At least eight people killed and 170 injured in a fire at a migrant detention facility in the capital Sanaa, IOM says.
At least eight people, including guards, died and more than 170 were injured after a fire ripped through an immigration holding facility in the Yemeni capital, Sanaa, the United Nations migration agency said.
The total death toll from the fire on Sunday, whose cause remains unclear, could be higher, International Organization for Migration (IOM) Regional Director for the Middle East and North Africa Carmela Godeau said in a Twitter post.
IOM was providing emergency healthcare for the injured, more than 90 of whom were in serious condition, and distributing food to those affected, Godeau added.
Associated Press news agency reported that the immigration detention centre, which is believed to be holding about 700 people, is run by the Houthi rebels – who control vast swaths of Yemen, including Sanaa, since they overthrew the internationally recognised government in late 2014.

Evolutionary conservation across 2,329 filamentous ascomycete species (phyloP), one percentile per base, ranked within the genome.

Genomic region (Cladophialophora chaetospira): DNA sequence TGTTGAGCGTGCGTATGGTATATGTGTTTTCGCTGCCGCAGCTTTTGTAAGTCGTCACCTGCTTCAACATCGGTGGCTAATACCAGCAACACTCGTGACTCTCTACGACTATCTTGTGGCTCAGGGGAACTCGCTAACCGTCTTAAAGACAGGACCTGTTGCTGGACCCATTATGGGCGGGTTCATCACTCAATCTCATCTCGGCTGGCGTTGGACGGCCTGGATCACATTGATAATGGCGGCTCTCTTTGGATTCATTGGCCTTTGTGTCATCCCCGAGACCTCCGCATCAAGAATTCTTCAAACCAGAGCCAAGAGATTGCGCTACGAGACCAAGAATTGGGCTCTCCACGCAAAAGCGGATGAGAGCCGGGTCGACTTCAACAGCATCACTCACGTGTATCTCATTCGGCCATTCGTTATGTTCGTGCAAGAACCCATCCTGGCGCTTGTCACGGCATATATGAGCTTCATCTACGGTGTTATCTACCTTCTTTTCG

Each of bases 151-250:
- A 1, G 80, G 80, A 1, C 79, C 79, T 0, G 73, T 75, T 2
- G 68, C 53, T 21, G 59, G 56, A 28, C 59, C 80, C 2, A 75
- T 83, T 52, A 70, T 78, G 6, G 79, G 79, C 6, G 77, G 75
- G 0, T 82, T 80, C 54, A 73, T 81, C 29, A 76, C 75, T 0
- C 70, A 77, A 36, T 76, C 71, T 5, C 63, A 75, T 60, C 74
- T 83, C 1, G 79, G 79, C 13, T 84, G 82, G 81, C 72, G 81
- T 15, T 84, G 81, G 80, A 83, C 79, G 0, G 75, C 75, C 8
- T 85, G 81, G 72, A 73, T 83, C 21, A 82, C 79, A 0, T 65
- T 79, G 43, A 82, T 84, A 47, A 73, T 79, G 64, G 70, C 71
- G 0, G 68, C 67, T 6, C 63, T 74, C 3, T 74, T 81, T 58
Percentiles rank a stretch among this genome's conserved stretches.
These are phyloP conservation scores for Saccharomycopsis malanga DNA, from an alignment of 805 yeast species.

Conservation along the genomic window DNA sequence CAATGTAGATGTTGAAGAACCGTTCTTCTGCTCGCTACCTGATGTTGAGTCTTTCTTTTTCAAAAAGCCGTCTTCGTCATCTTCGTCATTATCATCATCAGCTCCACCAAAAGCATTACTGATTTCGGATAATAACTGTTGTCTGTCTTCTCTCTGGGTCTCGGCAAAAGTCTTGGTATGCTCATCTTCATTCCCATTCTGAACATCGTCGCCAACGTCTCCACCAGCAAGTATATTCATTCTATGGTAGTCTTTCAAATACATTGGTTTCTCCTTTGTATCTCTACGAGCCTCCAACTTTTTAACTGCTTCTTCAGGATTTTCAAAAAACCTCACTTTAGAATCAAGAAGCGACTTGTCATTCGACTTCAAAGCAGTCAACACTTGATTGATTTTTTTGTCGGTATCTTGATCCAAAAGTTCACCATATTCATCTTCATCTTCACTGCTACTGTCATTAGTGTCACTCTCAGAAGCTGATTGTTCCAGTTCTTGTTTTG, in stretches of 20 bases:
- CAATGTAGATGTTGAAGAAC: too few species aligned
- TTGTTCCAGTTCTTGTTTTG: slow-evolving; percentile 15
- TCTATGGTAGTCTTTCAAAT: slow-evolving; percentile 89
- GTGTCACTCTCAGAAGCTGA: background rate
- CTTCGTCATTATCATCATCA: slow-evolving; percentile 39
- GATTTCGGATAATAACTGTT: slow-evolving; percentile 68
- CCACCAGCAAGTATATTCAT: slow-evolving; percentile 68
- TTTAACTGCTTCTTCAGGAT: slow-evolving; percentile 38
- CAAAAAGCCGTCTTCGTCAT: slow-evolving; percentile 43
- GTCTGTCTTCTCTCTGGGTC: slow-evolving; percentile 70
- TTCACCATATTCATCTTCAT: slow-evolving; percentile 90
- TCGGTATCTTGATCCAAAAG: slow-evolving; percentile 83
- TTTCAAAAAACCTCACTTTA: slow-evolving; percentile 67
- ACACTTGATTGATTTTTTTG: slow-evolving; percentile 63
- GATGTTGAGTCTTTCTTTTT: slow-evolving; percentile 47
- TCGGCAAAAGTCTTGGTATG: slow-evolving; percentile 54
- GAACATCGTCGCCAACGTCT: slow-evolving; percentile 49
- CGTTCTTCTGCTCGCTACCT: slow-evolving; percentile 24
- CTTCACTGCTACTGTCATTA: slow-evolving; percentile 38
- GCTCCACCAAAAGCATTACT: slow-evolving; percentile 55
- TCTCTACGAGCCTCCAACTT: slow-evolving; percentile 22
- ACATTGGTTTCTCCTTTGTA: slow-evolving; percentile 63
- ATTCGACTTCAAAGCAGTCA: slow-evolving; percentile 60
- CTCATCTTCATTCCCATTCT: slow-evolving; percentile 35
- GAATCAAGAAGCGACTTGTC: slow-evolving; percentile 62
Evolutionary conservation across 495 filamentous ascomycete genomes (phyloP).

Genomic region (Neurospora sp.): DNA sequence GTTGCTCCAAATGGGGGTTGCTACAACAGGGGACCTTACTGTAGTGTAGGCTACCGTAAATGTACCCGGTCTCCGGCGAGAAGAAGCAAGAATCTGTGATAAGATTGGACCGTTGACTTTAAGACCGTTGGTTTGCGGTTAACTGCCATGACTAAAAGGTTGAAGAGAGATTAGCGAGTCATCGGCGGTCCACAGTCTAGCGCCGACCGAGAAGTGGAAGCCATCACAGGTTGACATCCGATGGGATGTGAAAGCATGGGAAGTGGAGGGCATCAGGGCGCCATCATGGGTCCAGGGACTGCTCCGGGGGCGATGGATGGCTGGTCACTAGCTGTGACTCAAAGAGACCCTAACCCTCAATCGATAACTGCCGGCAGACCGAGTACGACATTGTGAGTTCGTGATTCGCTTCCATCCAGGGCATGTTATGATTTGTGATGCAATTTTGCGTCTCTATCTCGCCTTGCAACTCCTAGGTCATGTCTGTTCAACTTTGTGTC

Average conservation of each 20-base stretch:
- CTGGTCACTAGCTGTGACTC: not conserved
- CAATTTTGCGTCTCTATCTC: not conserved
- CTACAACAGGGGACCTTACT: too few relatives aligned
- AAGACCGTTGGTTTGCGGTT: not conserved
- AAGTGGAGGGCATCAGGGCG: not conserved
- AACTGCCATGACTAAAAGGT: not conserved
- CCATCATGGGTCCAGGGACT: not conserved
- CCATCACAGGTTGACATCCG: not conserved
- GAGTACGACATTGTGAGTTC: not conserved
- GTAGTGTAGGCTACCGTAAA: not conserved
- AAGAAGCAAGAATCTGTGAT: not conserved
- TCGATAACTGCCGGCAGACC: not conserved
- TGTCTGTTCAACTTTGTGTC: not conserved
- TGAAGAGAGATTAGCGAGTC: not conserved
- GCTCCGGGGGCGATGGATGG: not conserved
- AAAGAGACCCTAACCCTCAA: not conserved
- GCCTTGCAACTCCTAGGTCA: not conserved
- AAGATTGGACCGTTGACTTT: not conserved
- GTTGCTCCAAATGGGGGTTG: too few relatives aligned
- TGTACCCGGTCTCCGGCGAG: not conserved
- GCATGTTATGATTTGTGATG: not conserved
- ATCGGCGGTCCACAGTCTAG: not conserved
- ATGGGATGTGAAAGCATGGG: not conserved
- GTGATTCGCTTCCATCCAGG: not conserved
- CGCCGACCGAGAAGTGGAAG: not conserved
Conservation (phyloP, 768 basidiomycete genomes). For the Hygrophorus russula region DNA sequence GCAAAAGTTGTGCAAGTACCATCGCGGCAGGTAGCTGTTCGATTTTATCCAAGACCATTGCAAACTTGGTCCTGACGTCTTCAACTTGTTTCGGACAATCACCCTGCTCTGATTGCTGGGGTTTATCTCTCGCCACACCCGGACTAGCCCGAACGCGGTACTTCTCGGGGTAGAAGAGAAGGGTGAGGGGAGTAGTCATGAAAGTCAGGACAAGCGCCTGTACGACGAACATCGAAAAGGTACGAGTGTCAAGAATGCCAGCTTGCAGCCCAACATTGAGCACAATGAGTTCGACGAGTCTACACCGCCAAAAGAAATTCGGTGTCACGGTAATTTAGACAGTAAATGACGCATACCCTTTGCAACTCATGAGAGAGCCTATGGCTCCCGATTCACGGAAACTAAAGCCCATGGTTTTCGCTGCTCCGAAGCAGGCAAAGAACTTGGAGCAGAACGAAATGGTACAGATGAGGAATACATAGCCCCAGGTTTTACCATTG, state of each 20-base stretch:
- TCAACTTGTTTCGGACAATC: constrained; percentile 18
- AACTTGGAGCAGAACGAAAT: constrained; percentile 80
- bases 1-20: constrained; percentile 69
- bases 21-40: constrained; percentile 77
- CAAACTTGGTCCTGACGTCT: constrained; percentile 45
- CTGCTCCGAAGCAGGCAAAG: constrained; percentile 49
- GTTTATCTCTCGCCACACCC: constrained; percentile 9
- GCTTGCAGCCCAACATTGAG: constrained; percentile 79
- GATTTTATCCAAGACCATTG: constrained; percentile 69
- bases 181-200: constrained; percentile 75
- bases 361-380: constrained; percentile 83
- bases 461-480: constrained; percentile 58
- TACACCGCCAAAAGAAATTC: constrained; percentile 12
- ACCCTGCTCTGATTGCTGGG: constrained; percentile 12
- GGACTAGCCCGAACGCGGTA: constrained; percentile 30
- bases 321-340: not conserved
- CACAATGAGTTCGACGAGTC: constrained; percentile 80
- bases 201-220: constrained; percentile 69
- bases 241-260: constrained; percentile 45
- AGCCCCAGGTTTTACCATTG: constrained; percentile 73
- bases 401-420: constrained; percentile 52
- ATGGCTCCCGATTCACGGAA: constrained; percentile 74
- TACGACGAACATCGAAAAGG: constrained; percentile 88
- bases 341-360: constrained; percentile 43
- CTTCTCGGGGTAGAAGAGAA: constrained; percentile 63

The Houthis said civil defence teams managed to extinguish the fire and investigations were ongoing to determine its cause.
A UN official said the fire broke out in a hangar close to the detention centre’s main building.
Most of the detained people were arrested in the northern province of Saada while trying to cross into Saudi Arabia, said the official, who spoke on condition of anonymity because she was not authorised to brief the media.
“This is just one of the many dangers that migrants have faced during the past six years of the crisis in Yemen,” said IOM’s Godeau.
It is believed thousands of refugees and migrants are stranded in Yemen, which has been wracked by a devastating six years of war.
The narrow waters between the Horn of Africa and Yemen have been a popular migration route despite the ongoing conflict.
Tens of thousands of migrants, desperate to find jobs as housekeepers, servants and construction workers, try to make their way through Yemen every year to the oil-rich Gulf countries.
Some 138,000 migrants embarked on the journey from the Horn of Africa to Yemen in 2019, a number that decreased to 37,000 last year because of the coronavirus pandemic. More than 2,500 migrants reached Yemen from Djibouti in January this year, according to the IOM.
The UN has called Yemen the world’s worst humanitarian crisis, with 80 percent of the population reliant on aid.